Any standardized solution must address product consistency (regardless of geographic location), and also accommodate and provide efficiencies and scalability to the industry as a whole. I believe major areas to focus on include (but are not limited to): expanded patient and donor access into the community care setting; streamlined audit and quality system management of collection and processing activities; consistent standards and SOPs against cGTP requirements for processing across all sites; integrated data management competencies across all sites; integrated logistics management minimizing costly fresh leukapheresis material movement; truncated processing timelines to ensure product quality; scalable processes supporting significant patient volumes.
The ability to effectively optimize these key inadequacies will be a basic prerequisite for the industry to support projected volumes in the near future, while standardizing processes and optimizing cost of goods.
Based on internal Cryoport data, we conservatively anticipate clinical and commercial patients’ treatment cycle demand to exceed a minimum of 90,000 patients a quarter by the end of 2027. This dwarfs the current demand cycle of approximately 9,000 patients per quarter (as of Q1 2022). Moreover, based on discussion with physicians in the cell and gene therapy space, these numbers are further suppressed by the lack of accessibility to the collection and processing of blood products in community care centers – a significant latent opportunity for the market. Estimates suggest that the unaddressed opportunity in community care centers is around 80 percent of the overall patient opportunity. Consider that leukapheresis capacity is growing at a CAGR of around eight percent; this is expected to support only 13,000 patients a quarter by 2027(4).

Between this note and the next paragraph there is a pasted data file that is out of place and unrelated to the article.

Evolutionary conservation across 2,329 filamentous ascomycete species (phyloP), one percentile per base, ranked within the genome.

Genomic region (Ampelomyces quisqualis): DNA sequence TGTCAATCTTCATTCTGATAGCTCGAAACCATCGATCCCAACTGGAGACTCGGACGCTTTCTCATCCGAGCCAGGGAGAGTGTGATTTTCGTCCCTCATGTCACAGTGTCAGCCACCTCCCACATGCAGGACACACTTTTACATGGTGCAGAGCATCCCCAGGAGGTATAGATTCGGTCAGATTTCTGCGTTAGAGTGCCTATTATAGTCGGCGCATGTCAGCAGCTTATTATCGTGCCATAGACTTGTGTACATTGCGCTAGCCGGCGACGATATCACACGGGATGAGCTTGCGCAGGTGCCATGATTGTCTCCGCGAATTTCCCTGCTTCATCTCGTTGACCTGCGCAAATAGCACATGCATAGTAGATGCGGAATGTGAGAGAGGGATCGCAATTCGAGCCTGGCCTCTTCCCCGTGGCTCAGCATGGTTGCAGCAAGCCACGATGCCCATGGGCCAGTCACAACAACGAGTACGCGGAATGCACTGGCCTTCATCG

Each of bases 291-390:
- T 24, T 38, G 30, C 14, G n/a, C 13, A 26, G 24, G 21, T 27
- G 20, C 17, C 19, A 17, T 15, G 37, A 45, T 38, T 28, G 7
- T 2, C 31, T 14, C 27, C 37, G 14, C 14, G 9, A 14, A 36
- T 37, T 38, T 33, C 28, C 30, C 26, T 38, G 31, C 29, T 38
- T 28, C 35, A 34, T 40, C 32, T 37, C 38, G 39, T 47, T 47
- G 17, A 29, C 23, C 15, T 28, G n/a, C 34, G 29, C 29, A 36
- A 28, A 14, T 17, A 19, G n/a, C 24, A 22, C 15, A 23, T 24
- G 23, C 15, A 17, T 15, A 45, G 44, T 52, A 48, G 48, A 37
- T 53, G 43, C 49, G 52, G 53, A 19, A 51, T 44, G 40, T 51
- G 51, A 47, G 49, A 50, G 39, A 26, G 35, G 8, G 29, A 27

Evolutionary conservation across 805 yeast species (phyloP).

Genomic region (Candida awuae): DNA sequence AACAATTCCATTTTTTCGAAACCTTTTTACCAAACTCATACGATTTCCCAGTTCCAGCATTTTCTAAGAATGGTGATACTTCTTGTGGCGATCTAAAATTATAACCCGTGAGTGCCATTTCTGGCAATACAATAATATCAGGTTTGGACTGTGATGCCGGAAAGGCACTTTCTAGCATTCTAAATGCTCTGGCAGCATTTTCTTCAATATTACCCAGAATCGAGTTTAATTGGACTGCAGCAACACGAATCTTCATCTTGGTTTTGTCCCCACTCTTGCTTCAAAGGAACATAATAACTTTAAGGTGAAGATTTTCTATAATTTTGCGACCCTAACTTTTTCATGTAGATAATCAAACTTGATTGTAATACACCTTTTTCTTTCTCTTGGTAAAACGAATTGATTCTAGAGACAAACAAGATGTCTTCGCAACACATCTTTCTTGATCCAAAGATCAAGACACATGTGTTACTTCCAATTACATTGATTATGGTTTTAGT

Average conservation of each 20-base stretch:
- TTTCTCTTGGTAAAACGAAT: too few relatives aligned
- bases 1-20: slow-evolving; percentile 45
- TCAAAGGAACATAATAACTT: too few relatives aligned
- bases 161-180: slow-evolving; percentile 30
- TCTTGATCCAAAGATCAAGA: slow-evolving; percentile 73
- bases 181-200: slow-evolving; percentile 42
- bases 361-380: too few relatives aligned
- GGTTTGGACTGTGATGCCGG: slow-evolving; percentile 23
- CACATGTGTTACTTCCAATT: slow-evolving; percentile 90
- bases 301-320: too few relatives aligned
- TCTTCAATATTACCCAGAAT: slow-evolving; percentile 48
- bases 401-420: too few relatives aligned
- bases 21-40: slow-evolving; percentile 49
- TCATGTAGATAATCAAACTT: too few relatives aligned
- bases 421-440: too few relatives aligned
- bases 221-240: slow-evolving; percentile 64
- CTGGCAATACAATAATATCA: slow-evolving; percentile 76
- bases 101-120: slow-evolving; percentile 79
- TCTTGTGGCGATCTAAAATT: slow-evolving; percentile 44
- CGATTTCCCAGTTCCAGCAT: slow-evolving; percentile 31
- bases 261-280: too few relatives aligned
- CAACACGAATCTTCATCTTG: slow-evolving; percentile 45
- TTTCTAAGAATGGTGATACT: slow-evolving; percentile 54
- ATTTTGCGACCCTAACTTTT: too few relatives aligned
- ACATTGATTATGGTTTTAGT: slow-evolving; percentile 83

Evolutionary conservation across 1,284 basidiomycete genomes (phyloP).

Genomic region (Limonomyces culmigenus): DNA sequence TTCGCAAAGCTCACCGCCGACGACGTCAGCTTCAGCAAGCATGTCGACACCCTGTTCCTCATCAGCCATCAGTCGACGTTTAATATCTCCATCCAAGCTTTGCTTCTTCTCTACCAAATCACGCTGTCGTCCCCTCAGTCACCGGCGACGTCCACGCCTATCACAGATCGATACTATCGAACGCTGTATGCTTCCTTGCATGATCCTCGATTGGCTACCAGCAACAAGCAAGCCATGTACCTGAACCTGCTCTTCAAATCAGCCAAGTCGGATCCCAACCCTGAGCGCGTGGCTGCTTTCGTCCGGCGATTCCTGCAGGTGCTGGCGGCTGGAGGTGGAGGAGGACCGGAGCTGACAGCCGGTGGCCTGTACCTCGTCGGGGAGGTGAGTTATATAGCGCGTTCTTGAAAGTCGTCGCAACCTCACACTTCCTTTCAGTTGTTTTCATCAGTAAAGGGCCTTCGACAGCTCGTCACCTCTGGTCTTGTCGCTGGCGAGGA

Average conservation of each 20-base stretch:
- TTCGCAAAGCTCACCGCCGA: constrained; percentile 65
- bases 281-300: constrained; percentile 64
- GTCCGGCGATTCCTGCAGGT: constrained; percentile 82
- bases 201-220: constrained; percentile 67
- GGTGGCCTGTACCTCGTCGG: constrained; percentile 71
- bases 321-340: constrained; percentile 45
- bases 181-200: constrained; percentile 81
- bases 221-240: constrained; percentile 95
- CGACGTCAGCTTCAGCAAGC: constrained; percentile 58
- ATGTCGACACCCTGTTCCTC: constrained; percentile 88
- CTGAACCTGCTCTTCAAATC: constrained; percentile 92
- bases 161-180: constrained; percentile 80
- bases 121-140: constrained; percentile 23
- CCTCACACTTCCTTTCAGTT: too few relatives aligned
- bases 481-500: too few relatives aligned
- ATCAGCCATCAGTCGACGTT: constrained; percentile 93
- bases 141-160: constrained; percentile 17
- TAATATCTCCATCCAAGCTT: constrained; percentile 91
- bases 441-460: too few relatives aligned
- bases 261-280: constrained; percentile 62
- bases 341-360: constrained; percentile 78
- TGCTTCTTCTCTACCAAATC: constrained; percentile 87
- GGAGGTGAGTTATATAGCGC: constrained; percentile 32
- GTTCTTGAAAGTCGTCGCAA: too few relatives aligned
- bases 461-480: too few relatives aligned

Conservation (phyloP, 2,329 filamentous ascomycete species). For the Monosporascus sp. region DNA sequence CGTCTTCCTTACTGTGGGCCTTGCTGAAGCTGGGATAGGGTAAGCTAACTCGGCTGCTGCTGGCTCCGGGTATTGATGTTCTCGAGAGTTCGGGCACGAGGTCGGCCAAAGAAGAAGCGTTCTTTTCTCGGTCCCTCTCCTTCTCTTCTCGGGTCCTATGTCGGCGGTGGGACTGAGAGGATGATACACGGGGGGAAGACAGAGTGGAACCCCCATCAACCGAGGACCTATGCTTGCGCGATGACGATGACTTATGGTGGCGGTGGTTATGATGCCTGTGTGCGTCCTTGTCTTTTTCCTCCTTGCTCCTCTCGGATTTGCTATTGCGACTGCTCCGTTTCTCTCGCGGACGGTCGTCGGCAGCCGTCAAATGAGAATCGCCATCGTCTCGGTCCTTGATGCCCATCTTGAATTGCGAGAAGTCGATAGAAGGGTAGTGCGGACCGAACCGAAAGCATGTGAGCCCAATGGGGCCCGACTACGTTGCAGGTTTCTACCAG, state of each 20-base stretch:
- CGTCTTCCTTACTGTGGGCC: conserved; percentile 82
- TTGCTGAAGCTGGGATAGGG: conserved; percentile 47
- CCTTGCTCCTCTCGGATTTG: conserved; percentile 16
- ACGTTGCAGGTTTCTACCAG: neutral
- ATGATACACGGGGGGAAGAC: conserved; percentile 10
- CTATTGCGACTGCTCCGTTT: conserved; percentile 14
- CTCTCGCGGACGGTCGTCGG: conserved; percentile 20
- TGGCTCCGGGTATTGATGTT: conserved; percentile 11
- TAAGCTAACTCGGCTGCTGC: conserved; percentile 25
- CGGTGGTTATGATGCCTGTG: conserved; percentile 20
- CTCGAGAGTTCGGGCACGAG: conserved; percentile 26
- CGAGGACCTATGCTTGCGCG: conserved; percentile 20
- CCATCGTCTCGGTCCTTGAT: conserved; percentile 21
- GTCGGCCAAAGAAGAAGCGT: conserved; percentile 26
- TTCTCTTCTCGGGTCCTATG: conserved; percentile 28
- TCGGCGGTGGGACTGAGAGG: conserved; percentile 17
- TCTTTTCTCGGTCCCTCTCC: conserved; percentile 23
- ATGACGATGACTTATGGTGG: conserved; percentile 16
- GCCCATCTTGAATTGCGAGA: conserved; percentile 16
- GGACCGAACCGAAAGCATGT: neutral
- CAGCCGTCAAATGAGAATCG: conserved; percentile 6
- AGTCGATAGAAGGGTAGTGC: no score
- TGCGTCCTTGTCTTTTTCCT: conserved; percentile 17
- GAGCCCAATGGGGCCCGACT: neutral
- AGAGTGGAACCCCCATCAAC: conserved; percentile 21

The current high cost of therapeutic leukapheresis and cellular therapies, stringent donor recruitment criteria, and long procedural time for leukapheresis are all restraining growth. Manual coordination of operations that span across patient scheduling, apheresis procedure, cell processing and treatment and multiple touchpoints across clinical, hospitals, apheresis centers, manufacturers and delivery companies is a logistical nightmare (5).
Cellular therapies offer potential new therapeutic approaches to address a variety of unmet needs for individuals affected by serious and life-threatening conditions. Standardized collection, processing, storage, and distribution is crucial to both the availability of these therapies and continued innovation in the industry. The implementation of the considerations mentioned above – alongside new standardized regulations and requirements – will help secure and even expedite the regenerative medicine industry’s growth in the safest way possible.
- Research and Markets, “Regenerative Medicine Market by Product, by Material, by Application - Global Opportunity Analysis and Industry Forecast, 2021 – 2030,” (2021).
- J Adriaansen et al., Cytotherapy, 24, 750-753 (2022). DOI: 10.1016/j.jcyt.2022.02.004
- S Tyagarajan et al., Cytotherapy, 21, 1198-1205 (2019). DOI: 10.1016/j.jcyt.2019.10.005
- Internal Cryoport Systems LLC data (2022).
- Cell & Gene, “Time to Start Clearing Bottlenecks in Cell and Gene Therapies,” (2021).